3) for nonrenewable resources, the depletion of the nonrenewable resources (that is, fossil fuels) should require comparable development of renewable substitutes for that resource.

Achieving such sustainability will enable the Earth to continue to support life. Thus, teaching sustainability is common sense. It is our responsibility; it is not a “plot” to brainwash students.

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Turtle Days

This is the week of Turtle Days in Churubusco. Back in the 1940’s a farmer in the Churubusco area said he saw a turtle the size of “the roof of a car” in a small lake on his farm. Despite heroic efforts, including trying to pump the lake dry, the turtle was never found. The legend lives on and we celebrate it to this day.

So it’s appropriate as I working in the fields this week that I came across a huge snapping turtle laying eggs.

Momma Turtle
Momma Turtle

It’s hard to tell scale from this picture, but she’s the size of a watermelon. I was putting nitrogen on a corn field right along Blue River when I came across her.

Fortunately I happened to be looking to the left and saw her, because she was right where I would’ve hit her with the front tire of the tractor and then with one of the rear duals.

I slammed to a stop and looked at her. Nothing to do about it. I couldn’t move her, no way am I trying to move a snapping turtle with my bare hands. So I cranked the steering wheel, ran over some corn, and jogged around her.

If you know me, you know nothing grieves me more than to run over corn I’ve planted.

I hope momma turtle appreciated it.

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You Never Know

We were out shooting a tile line today that crossed properties owned by 3 different people. Everyone whose land the tile is on is agreeing to fix it [1].

Our tile contractor brings his dog along on the these jobs. Another farmer whose land this tile crosses and I were helping shoot the tile line, mainly by watching the dog [2] run around and griping about the weather.

And then my neighbor said, “We had to have our dog put down last night.”

“Aw, geez, I’m sorry,” I said.

And he told me about their dog, how he was old and sick, and they’d been to vet and then late last night to the emergency vet clinic. And that the dog was a rescue and they’d had him for 7 years.

Then he blinked and looked over the fields and said, “It’s sad.”

Our families have farmed side by side for over 60 years that I know of, and I realized I hardly knew him, and I wished that I knew him better.

1. Other neighbors whose land drains into this tile, but the tile doesn’t actually cross their land, are choosing not help repair it. So the 3 of us will pay 5 figures each to fix it, and they’ll get a free ride. What you gonna do?

2. Leon. A Springer Spaniel. He’s a Good Dog.

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We Must Kill Every Bug

Two years ago at the National No-Till Conference an entomologist named Jon Lundgren got up to give his talk and launched into this incredible reenactment of a fascist dictator, complete with pounding on the lectern [1], shouting, “we must kill every bug!”

It was vastly entertaining, and of course his point was the exact opposite. Trying to kill every bug is a terrible decision. If we spray a field with insecticides we not only kill the pests we’re to trying to rid of, we also kill all the beneficial bugs in the fields. We destroy the natural balance in the field and open it to attack by other bugs.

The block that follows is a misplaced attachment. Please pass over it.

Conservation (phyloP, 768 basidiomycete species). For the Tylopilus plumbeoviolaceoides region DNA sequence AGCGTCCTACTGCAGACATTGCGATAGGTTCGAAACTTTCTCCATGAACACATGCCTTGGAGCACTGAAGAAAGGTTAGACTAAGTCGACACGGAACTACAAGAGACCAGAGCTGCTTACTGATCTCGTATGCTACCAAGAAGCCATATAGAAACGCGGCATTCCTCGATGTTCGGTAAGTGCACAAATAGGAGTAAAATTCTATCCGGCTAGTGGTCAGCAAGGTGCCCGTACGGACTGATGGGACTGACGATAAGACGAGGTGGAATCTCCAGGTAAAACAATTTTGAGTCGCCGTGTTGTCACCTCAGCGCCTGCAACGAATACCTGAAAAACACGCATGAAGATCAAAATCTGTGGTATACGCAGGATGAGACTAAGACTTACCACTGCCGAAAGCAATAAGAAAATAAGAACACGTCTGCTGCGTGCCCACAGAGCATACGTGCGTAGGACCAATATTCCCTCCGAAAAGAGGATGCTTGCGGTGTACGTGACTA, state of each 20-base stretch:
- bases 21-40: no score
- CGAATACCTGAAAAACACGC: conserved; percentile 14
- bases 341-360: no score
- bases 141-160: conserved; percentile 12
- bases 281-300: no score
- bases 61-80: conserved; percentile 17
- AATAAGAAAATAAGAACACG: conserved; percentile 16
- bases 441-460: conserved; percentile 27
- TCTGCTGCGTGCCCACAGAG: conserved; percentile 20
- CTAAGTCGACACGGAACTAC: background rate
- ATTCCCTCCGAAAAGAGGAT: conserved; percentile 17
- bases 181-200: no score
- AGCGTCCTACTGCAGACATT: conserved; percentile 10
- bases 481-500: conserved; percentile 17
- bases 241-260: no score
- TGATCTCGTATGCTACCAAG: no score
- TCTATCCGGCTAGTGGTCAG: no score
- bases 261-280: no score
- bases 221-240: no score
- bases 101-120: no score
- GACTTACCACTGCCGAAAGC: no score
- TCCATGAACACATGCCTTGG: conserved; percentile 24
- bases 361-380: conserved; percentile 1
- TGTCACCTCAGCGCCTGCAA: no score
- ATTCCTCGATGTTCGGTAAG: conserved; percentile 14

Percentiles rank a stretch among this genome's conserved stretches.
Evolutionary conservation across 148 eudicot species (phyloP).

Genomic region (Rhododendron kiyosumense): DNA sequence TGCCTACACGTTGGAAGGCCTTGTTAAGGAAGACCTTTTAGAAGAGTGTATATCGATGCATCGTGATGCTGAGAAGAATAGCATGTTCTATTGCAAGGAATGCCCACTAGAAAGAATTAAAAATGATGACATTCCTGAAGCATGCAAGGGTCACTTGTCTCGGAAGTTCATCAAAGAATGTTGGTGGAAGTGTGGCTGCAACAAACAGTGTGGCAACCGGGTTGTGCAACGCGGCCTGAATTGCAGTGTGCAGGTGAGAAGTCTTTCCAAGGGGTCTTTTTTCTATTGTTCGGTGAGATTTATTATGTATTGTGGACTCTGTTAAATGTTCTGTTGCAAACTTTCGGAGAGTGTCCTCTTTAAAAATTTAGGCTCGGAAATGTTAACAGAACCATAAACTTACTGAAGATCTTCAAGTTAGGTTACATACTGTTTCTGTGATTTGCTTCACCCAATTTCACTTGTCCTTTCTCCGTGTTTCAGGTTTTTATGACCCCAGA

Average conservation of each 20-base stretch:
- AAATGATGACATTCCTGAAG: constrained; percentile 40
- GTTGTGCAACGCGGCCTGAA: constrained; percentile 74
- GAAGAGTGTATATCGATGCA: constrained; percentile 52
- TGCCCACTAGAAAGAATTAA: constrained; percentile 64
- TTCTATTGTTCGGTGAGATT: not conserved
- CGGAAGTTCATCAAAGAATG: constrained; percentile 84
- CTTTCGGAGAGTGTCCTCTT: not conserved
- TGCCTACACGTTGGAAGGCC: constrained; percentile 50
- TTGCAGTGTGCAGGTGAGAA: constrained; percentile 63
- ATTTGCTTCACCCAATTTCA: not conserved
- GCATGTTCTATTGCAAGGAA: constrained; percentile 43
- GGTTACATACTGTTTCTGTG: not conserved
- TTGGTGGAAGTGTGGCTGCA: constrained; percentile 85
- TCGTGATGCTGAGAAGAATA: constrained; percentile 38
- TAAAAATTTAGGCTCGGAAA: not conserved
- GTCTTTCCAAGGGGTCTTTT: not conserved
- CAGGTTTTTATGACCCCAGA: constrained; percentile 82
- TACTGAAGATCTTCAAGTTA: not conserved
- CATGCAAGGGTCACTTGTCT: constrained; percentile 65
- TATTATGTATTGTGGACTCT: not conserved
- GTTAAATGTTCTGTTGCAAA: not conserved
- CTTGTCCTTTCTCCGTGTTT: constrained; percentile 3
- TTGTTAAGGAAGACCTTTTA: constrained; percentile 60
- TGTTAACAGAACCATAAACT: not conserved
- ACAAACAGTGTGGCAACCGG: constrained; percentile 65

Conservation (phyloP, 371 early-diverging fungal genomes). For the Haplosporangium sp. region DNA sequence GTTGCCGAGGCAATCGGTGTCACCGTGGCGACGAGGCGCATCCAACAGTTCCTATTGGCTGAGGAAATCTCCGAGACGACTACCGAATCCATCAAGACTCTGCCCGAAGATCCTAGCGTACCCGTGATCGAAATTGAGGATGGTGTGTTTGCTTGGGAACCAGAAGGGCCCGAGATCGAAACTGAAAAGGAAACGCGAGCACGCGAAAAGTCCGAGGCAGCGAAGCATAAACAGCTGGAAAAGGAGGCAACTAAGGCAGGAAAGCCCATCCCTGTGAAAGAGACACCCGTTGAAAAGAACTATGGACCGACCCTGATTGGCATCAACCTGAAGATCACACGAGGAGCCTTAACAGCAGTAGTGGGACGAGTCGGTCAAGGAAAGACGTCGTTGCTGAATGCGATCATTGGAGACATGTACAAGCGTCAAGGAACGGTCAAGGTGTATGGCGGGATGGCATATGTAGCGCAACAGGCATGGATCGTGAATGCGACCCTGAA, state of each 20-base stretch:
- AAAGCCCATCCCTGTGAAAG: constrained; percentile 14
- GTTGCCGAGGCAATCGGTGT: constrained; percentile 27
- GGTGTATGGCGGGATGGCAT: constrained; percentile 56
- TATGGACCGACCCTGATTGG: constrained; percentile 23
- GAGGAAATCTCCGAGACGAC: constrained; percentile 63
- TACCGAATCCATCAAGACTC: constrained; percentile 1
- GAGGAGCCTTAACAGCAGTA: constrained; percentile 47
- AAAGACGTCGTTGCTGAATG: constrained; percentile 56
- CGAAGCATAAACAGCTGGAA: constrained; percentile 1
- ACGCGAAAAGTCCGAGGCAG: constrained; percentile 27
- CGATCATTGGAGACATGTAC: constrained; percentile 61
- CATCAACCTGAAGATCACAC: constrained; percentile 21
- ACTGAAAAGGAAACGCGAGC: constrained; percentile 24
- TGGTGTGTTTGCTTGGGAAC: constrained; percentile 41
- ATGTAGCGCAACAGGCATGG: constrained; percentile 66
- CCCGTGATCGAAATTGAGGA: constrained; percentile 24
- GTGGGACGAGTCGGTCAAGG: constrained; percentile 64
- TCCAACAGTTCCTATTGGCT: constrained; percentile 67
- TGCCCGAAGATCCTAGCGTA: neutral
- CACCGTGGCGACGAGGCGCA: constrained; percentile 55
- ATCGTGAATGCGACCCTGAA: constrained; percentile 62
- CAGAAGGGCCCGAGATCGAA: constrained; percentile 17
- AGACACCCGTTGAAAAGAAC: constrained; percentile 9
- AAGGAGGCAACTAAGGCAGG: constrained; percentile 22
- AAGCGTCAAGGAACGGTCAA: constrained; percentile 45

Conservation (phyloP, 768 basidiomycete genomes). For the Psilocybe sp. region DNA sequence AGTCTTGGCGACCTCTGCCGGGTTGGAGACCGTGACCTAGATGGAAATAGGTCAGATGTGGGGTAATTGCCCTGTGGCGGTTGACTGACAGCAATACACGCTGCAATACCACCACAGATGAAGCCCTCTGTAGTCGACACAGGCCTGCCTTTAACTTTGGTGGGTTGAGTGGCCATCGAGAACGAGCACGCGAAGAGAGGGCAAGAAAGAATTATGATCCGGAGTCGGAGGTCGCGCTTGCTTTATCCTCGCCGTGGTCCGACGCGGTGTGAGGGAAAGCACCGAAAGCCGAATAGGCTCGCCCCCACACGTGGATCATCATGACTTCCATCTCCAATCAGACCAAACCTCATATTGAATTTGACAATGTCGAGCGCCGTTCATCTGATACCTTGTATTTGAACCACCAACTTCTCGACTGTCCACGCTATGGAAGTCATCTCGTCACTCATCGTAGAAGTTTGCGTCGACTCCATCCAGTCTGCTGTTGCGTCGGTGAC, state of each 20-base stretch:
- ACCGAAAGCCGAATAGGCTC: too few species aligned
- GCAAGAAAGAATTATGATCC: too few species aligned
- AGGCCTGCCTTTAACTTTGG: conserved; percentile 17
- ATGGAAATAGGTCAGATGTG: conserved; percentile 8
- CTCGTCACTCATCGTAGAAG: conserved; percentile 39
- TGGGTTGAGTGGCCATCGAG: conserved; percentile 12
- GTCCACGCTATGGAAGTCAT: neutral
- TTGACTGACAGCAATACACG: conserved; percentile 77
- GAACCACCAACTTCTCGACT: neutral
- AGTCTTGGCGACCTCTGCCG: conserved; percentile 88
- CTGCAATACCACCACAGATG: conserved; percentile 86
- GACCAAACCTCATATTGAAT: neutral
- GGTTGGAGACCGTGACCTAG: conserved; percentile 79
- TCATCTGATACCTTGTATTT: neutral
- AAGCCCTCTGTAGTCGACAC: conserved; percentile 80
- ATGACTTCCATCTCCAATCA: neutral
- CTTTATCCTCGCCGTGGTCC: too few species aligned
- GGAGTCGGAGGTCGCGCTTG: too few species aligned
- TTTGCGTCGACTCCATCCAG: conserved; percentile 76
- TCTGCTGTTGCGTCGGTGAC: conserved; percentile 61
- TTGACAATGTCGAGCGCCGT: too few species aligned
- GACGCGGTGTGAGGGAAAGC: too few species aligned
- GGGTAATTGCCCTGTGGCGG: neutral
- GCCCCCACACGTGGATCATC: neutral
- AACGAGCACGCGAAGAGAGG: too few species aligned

We try to avoid using insecticides on our fields. I was out walking in our wheat fields this week and saw this.


Everywhere I looked in the wheat field I saw ladybugs and crickets, and wild bees [2], feeding on the wheat pollen. Ladybugs, despite being so cute and so cutely named, are actually vicious predators, devouring aphids and other bad bugs. Likewise with crickets. These bugs, the beneficials, keep the bad bugs in check. If we sprayed our fields with insecticides we’d kill these good bugs too.

The chemical companies push us to apply insecticides. “It’s inexpensive”, they say, “apply them as insurance against a potential insect outbreak.”

I prefer to let the ladybugs do it for me.

1. I’m 57 years old and I just recently learned the difference between a podium and a lectern. And I took Latin in high school too. Sorry Mrs. Hontz, I should’ve paid more attention.

2. The wild bees are tiny and I wasn’t able to get a good photo of them. I’m not better as a photographer than I was as a Latin scholar [3]

3. From the Latin scholaris, “of a school”

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Planting Soybeans

We were planting soybeans today into a field with a beautiful cover crop of cereal rye. We planted the rye last fall. It grows until winter sets in, then goes dormant and begins to grow again in the spring. By late May the rye is 4 feet tall. The rye keeps the soil from eroding and takes up nutrients from the soil. When we plant the rye dies and returns those nutrients to the soybeans.


We just plant right into the living rye. The rye roots make the soil crumbly and soft, perfect for planting.

This side of the field has been planted.


And this side hasn’t been planted.

Not Planted
Not Planted

That’s what we’re after, to disturb the soil as little as possible. Walking over the planted field it just looks like we drove over the rye and knocked it down. But if you dig in the soil [1] you’ll find soybeans an inch deep in loose crumbly soil.

Running over the rye kills most of it, a very light application of herbicide will finish off the rest. Dead rye is straw, the same thing you’d use to mulch grass seed when you plant a new lawn. It serves the same purpose in our fields, as mulch it holds moisture and smothers the weeds.

Ray Archuleta, a government conservationist, says, “A tilled field is naked, thirsty, and running a fever.” When you till a field you leave it bare to erosion from wind and water, you dry it out, and you burn up the organic matter in the soil.

Planting into a field of rye is planting into a field that is healthy and bursting with life. And clothed:

“Consider the lilies of the field … even Solomon in all his glory was not clothed like one of these.”

It’s that beautiful.

1. As I do, obsessively.